Targeted Attacks On Abortion Providers Is Domestic Terrorism
UPDATE: The family of the victim in this shooting has sued Planned Parenthood for not warning patients about “the risk of injury or death associated with entering Planned Parenthood.”
By now anyone within reach of a television, radio, or Internet connection has heard about the gunman who exchanged fire with police from inside a Colorado Springs Planned Parenthood on Friday. So are we ready to call targeted attacks on abortion providers domestic terrorism?
As of this writing, Colorado Springs police are reporting that three people have died and at least eight others were injured after 57 year-old suspect Robert Lewis Dear, now in custody, entered the clinic at 3480 Centennial Blvd armed with “a long gun” and bags of unknown “items” and opened fire. Despite false reports that the incident may have started down the street at a Chase bank, Lt. Catherine Buckley assured reporters in a televised press conference that Planned Parenthood was the only location under siege.
Dr. Leah Torres, a Salt Lake City-based OB-GYN specializing in reproductive health still doesn’t think this will be enough for people to finally take the violence seriously.
“I’m scared for my colleagues, I’m scared for my patients,” Torres told The Establishment. “This violence continues to be excused because Planned Parenthood provides health care.”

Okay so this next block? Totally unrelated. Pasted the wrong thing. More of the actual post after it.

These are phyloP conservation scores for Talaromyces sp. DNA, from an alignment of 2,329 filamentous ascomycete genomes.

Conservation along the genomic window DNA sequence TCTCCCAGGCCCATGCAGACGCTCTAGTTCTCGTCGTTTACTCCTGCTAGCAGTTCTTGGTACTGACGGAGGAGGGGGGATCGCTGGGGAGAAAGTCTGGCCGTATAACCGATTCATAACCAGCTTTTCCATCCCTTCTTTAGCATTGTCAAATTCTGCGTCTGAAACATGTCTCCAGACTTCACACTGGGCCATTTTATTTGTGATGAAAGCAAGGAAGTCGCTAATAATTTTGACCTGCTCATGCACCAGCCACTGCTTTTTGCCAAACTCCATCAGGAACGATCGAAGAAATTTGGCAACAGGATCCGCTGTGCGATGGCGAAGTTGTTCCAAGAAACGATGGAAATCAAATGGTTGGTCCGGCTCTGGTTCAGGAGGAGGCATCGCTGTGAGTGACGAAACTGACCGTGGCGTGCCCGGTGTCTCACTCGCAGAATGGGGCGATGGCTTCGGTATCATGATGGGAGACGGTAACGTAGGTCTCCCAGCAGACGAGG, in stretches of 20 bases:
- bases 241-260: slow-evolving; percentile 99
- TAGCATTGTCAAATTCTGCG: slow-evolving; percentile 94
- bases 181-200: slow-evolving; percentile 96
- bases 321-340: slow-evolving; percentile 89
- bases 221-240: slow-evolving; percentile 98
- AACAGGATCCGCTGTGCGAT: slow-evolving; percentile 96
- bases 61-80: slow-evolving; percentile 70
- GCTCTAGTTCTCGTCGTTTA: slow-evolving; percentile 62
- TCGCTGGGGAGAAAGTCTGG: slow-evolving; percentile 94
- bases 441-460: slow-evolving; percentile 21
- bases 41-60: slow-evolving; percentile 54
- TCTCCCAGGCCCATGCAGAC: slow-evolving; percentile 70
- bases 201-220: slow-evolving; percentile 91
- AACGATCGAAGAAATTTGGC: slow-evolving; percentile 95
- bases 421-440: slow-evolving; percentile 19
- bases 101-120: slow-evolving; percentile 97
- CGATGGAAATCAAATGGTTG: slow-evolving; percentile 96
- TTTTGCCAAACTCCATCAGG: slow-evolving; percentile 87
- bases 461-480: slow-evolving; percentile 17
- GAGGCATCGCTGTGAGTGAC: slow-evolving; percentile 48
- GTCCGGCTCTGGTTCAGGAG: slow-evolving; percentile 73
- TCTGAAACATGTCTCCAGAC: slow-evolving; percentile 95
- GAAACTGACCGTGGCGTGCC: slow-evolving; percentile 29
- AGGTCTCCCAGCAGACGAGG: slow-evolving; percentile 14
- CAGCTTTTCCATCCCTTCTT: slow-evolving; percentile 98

I agree with her. As a longtime clinic escort and founding board member of the Clinic Vest Project, I’ve spent untold hours connecting health centers — both Planned Parenthood locations and independent providers — with resources, helping start new programs, and advocating for protective local laws. And in recent months, requests have spiked in regions and from groups who have never needed assistance or experienced picketing before. The past year may have seen people changing their profile photos and using #PinkOut on social media, but most people still see attacks on abortion as sheerly political while missing the very real harassment and threats that happen daily around the country.
Perhaps you are flinching because Dr. Torres and I use the word “terrorism.” You might find us unnecessarily alarmist, thinking this was just the act of a “lone gunman.” What does one guy whose mental health is certain to be called into question (despite statistics that people with mental illness are ten times more likely to be victims of violence than the general population) have to do with the big picture anyway? The CSPD have said “to even speculate on a motive would not be reasonable” and “we do not know about this person’s mentality or ideology.”
But those who work in reproductive health care see it differently — they have a collective memory of previous attacks, targeting, and murders.
Did you know that there were four arsons at Planned Parenthood clinics in the first 74 days following the release of the attack videos from anti-choice group The Center for Medical Progress this summer? The Southern Poverty Law Center considers these incidents — regularly reported as “vandalism” in the corporate media — to be terrorism.
And it gets worse.
An FBI Intelligence Assessment released in September attempted to warn law enforcement that they were recording an increase in attacks on reproductive health care facilities. The language is unequivocal: “[I]t is likely criminal or suspicious incidents will continue to be directed against reproductive health care providers, their staff and facilities.”
Over the summer, hackers claimed to have outed Planned Parenthood employee data. Considering the number of abortion providers who have been murdered — eight total including a security guard, two receptionists, and a clinic escort — it’s no wonder the Colorado Springs clinic has bullet-proof glass. They are hardly alone in taking such extreme precautions.